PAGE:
I was in Johannesburg in 1993, before the rise of the anti-apartheid government, when the streets throbbed with uncertainty about the future. The political leadership was trying to decide if the fall of apartheid would be peaceful or bloody. The ambiguity hanging in the air made it hard to get a bead on the general direction of things. But you could find clues. You just had to search for them among the people of that huge industrial city, in their voices, their writings and especially, in their art.
When a Jersey City teenager started tagging and defacing public advertisements back in the early 1990’s, he had no clue it would turn into a lucrative art career. But that’s the story of Brian Donnelly, better known as “KAWS,” that has led him to a multi-sight exhibition at Atlanta’s High Museum of Art. Perched on the top floor above the High’s Picasso to Warhol exhibit, KAWS’ installment “DOWN TIME” seems to bring the Modernism housed in the levels below into the modern times they helped create. His work is strange, yet strikingly familiar, and why wouldn’t it be? It’s essentially a commentary on pop-culture, drawn from pop culture and stamped on pop culture -– it has become pop culture.
A 13-year old boy was hauled off to jail last week for using a permanent marker in his Oklahoma City middle school. A seventh grade math teacher claims the boy tried to hide the marker when she asked him for it. Teacher DeLynn Woodside called police and signed a complaint, saying the child was “writing on a piece of paper, which caused it to bleed over onto the desk.” TheSmokingGun.com broke this story with a link to the arrest records. The teen is accused of violating Municipal Code Section 35-202, originally aimed at stopping graffiti on private property:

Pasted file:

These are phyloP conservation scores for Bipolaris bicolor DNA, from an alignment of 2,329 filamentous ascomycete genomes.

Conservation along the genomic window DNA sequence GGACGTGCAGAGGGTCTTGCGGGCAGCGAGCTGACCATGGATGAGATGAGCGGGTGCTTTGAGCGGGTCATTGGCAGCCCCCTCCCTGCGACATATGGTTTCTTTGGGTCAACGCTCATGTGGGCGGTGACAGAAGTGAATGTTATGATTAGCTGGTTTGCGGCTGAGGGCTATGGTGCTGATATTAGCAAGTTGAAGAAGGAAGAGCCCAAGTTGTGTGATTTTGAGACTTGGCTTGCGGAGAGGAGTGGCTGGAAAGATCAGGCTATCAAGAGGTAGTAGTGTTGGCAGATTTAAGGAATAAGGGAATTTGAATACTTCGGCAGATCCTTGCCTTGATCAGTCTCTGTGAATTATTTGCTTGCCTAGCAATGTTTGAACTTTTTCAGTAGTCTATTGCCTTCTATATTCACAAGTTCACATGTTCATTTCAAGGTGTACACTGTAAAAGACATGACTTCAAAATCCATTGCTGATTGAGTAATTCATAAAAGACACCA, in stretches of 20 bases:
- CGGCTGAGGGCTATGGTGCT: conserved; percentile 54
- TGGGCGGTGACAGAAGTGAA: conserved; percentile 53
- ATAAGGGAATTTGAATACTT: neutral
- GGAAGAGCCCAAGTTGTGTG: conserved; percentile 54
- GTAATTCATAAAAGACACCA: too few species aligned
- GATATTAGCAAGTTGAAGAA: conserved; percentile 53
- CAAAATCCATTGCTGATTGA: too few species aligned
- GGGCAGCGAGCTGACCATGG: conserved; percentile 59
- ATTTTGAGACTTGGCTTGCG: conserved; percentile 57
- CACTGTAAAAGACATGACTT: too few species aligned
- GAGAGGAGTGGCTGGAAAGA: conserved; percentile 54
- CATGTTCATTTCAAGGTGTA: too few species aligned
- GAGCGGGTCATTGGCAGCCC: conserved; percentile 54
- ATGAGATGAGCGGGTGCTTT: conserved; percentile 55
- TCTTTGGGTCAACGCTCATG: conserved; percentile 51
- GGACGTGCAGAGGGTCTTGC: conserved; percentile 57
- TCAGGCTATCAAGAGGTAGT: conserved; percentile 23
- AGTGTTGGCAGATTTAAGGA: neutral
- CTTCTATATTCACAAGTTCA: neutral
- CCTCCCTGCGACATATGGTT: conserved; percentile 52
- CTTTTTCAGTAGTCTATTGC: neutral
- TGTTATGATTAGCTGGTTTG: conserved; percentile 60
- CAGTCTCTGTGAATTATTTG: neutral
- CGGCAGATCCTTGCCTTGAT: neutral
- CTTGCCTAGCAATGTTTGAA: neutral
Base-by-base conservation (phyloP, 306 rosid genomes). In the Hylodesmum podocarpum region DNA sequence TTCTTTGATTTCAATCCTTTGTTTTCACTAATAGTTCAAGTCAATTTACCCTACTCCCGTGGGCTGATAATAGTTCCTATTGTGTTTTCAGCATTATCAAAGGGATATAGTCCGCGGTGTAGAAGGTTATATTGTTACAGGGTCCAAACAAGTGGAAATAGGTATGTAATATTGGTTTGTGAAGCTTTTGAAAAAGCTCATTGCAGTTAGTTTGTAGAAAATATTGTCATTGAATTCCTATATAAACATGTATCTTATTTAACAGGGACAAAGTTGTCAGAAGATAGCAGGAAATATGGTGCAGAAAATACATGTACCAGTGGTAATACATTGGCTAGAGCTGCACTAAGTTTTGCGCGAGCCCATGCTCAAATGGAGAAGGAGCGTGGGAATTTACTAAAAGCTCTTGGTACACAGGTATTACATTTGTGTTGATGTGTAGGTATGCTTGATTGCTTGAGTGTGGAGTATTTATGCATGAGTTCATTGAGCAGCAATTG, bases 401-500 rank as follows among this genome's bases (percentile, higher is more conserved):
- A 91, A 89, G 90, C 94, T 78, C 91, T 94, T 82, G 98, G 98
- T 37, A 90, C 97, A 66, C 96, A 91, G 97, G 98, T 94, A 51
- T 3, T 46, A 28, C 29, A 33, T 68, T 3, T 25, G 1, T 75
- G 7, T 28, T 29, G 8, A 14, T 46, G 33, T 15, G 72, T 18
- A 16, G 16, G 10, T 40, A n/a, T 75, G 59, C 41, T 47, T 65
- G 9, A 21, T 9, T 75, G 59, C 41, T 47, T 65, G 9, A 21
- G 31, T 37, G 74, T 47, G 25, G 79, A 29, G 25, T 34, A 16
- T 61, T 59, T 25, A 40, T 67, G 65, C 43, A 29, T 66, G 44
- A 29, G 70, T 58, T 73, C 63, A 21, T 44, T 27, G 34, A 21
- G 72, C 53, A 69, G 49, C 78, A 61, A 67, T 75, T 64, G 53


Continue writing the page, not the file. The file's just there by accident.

No person may possess an aerosol spray paint container or broad-tipped indelible marker on any private property unless the owner, agent, manager, or other person having control of the property consented to the presence of the aerosol spray paint container or broad-tipped indelible marker. The internet is buzzing about the story, which many consider outrageous. One website points out that the law should not apply in this case, because the incident took place in a public school.